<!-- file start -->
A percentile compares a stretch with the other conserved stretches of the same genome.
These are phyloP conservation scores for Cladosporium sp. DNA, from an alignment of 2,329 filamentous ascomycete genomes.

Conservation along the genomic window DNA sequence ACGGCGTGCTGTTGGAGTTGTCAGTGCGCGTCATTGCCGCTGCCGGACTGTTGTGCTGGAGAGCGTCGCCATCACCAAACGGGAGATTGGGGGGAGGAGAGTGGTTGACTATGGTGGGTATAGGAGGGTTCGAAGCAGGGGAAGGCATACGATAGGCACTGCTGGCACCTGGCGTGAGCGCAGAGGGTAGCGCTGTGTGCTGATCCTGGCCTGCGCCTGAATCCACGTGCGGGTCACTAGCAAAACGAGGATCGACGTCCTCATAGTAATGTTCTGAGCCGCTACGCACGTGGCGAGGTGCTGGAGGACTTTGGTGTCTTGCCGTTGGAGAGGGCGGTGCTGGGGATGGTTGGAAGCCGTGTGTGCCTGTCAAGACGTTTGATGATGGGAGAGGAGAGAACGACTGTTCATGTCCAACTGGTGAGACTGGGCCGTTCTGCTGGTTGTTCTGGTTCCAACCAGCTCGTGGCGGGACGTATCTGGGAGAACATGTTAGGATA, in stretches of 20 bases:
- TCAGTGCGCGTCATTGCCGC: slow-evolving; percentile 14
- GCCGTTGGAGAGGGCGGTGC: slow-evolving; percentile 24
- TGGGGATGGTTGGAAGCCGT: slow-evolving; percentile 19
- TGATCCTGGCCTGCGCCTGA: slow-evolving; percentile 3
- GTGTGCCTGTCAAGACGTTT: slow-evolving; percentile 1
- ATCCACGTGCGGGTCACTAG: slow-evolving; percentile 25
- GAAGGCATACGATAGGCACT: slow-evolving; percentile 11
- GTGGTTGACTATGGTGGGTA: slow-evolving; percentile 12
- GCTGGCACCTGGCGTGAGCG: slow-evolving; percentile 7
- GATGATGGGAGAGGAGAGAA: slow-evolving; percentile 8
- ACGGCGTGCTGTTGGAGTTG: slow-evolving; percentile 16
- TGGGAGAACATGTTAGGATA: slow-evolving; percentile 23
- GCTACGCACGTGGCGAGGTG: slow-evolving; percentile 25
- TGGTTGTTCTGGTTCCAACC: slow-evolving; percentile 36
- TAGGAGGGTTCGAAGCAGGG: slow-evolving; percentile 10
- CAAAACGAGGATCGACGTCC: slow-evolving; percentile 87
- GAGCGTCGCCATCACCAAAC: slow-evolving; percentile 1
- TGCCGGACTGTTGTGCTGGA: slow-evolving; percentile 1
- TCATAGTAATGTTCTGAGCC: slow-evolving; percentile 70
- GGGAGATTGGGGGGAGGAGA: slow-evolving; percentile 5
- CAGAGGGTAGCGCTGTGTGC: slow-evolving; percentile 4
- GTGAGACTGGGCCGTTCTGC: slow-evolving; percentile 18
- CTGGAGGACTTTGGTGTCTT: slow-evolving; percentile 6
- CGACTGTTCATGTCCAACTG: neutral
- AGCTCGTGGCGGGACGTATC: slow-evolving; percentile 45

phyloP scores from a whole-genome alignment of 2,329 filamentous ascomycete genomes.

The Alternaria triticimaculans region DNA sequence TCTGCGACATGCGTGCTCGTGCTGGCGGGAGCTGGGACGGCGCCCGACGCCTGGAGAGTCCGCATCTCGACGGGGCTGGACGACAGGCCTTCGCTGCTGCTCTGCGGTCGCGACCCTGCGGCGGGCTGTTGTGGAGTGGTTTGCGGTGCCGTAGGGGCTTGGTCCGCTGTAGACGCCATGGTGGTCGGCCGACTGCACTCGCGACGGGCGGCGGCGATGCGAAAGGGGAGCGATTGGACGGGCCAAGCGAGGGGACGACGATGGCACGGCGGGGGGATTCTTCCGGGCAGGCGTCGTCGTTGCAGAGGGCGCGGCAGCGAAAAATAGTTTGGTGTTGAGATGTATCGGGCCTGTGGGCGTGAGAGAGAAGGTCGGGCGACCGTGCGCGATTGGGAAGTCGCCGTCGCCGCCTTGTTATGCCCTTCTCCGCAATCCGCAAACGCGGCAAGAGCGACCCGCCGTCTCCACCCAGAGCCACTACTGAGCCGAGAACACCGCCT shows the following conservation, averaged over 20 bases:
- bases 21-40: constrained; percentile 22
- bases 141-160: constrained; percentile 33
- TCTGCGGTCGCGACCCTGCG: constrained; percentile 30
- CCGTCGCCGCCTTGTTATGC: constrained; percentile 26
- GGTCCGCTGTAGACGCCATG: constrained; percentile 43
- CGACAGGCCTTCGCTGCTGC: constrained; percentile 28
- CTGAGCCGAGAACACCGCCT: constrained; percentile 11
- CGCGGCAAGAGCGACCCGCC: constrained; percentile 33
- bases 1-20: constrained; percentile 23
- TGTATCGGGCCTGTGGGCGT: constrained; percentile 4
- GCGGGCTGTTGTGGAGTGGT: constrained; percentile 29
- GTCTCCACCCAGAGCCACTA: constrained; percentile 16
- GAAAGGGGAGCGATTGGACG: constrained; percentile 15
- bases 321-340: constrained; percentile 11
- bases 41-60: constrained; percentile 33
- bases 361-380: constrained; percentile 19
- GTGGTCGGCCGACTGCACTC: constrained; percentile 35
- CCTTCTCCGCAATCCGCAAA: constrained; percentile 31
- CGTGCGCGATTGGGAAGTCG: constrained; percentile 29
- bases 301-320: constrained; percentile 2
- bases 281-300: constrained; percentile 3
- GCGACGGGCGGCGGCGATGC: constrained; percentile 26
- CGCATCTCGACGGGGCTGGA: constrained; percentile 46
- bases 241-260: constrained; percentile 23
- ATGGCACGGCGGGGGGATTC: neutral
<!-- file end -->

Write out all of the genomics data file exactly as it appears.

A percentile compares a stretch with the other conserved stretches of the same genome.
These are phyloP conservation scores for Cladosporium sp. DNA, from an alignment of 2,329 filamentous ascomycete genomes.

Conservation along the genomic window DNA sequence ACGGCGTGCTGTTGGAGTTGTCAGTGCGCGTCATTGCCGCTGCCGGACTGTTGTGCTGGAGAGCGTCGCCATCACCAAACGGGAGATTGGGGGGAGGAGAGTGGTTGACTATGGTGGGTATAGGAGGGTTCGAAGCAGGGGAAGGCATACGATAGGCACTGCTGGCACCTGGCGTGAGCGCAGAGGGTAGCGCTGTGTGCTGATCCTGGCCTGCGCCTGAATCCACGTGCGGGTCACTAGCAAAACGAGGATCGACGTCCTCATAGTAATGTTCTGAGCCGCTACGCACGTGGCGAGGTGCTGGAGGACTTTGGTGTCTTGCCGTTGGAGAGGGCGGTGCTGGGGATGGTTGGAAGCCGTGTGTGCCTGTCAAGACGTTTGATGATGGGAGAGGAGAGAACGACTGTTCATGTCCAACTGGTGAGACTGGGCCGTTCTGCTGGTTGTTCTGGTTCCAACCAGCTCGTGGCGGGACGTATCTGGGAGAACATGTTAGGATA, in stretches of 20 bases:
- TCAGTGCGCGTCATTGCCGC: slow-evolving; percentile 14
- GCCGTTGGAGAGGGCGGTGC: slow-evolving; percentile 24
- TGGGGATGGTTGGAAGCCGT: slow-evolving; percentile 19
- TGATCCTGGCCTGCGCCTGA: slow-evolving; percentile 3
- GTGTGCCTGTCAAGACGTTT: slow-evolving; percentile 1
- ATCCACGTGCGGGTCACTAG: slow-evolving; percentile 25
- GAAGGCATACGATAGGCACT: slow-evolving; percentile 11
- GTGGTTGACTATGGTGGGTA: slow-evolving; percentile 12
- GCTGGCACCTGGCGTGAGCG: slow-evolving; percentile 7
- GATGATGGGAGAGGAGAGAA: slow-evolving; percentile 8
- ACGGCGTGCTGTTGGAGTTG: slow-evolving; percentile 16
- TGGGAGAACATGTTAGGATA: slow-evolving; percentile 23
- GCTACGCACGTGGCGAGGTG: slow-evolving; percentile 25
- TGGTTGTTCTGGTTCCAACC: slow-evolving; percentile 36
- TAGGAGGGTTCGAAGCAGGG: slow-evolving; percentile 10
- CAAAACGAGGATCGACGTCC: slow-evolving; percentile 87
- GAGCGTCGCCATCACCAAAC: slow-evolving; percentile 1
- TGCCGGACTGTTGTGCTGGA: slow-evolving; percentile 1
- TCATAGTAATGTTCTGAGCC: slow-evolving; percentile 70
- GGGAGATTGGGGGGAGGAGA: slow-evolving; percentile 5
- CAGAGGGTAGCGCTGTGTGC: slow-evolving; percentile 4
- GTGAGACTGGGCCGTTCTGC: slow-evolving; percentile 18
- CTGGAGGACTTTGGTGTCTT: slow-evolving; percentile 6
- CGACTGTTCATGTCCAACTG: neutral
- AGCTCGTGGCGGGACGTATC: slow-evolving; percentile 45

phyloP scores from a whole-genome alignment of 2,329 filamentous ascomycete genomes.

The Alternaria triticimaculans region DNA sequence TCTGCGACATGCGTGCTCGTGCTGGCGGGAGCTGGGACGGCGCCCGACGCCTGGAGAGTCCGCATCTCGACGGGGCTGGACGACAGGCCTTCGCTGCTGCTCTGCGGTCGCGACCCTGCGGCGGGCTGTTGTGGAGTGGTTTGCGGTGCCGTAGGGGCTTGGTCCGCTGTAGACGCCATGGTGGTCGGCCGACTGCACTCGCGACGGGCGGCGGCGATGCGAAAGGGGAGCGATTGGACGGGCCAAGCGAGGGGACGACGATGGCACGGCGGGGGGATTCTTCCGGGCAGGCGTCGTCGTTGCAGAGGGCGCGGCAGCGAAAAATAGTTTGGTGTTGAGATGTATCGGGCCTGTGGGCGTGAGAGAGAAGGTCGGGCGACCGTGCGCGATTGGGAAGTCGCCGTCGCCGCCTTGTTATGCCCTTCTCCGCAATCCGCAAACGCGGCAAGAGCGACCCGCCGTCTCCACCCAGAGCCACTACTGAGCCGAGAACACCGCCT shows the following conservation, averaged over 20 bases:
- bases 21-40: constrained; percentile 22
- bases 141-160: constrained; percentile 33
- TCTGCGGTCGCGACCCTGCG: constrained; percentile 30
- CCGTCGCCGCCTTGTTATGC: constrained; percentile 26
- GGTCCGCTGTAGACGCCATG: constrained; percentile 43
- CGACAGGCCTTCGCTGCTGC: constrained; percentile 28
- CTGAGCCGAGAACACCGCCT: constrained; percentile 11
- CGCGGCAAGAGCGACCCGCC: constrained; percentile 33
- bases 1-20: constrained; percentile 23
- TGTATCGGGCCTGTGGGCGT: constrained; percentile 4
- GCGGGCTGTTGTGGAGTGGT: constrained; percentile 29
- GTCTCCACCCAGAGCCACTA: constrained; percentile 16
- GAAAGGGGAGCGATTGGACG: constrained; percentile 15
- bases 321-340: constrained; percentile 11
- bases 41-60: constrained; percentile 33
- bases 361-380: constrained; percentile 19
- GTGGTCGGCCGACTGCACTC: constrained; percentile 35
- CCTTCTCCGCAATCCGCAAA: constrained; percentile 31
- CGTGCGCGATTGGGAAGTCG: constrained; percentile 29
- bases 301-320: constrained; percentile 2
- bases 281-300: constrained; percentile 3
- GCGACGGGCGGCGGCGATGC: constrained; percentile 26
- CGCATCTCGACGGGGCTGGA: constrained; percentile 46
- bases 241-260: constrained; percentile 23
- ATGGCACGGCGGGGGGATTC: neutral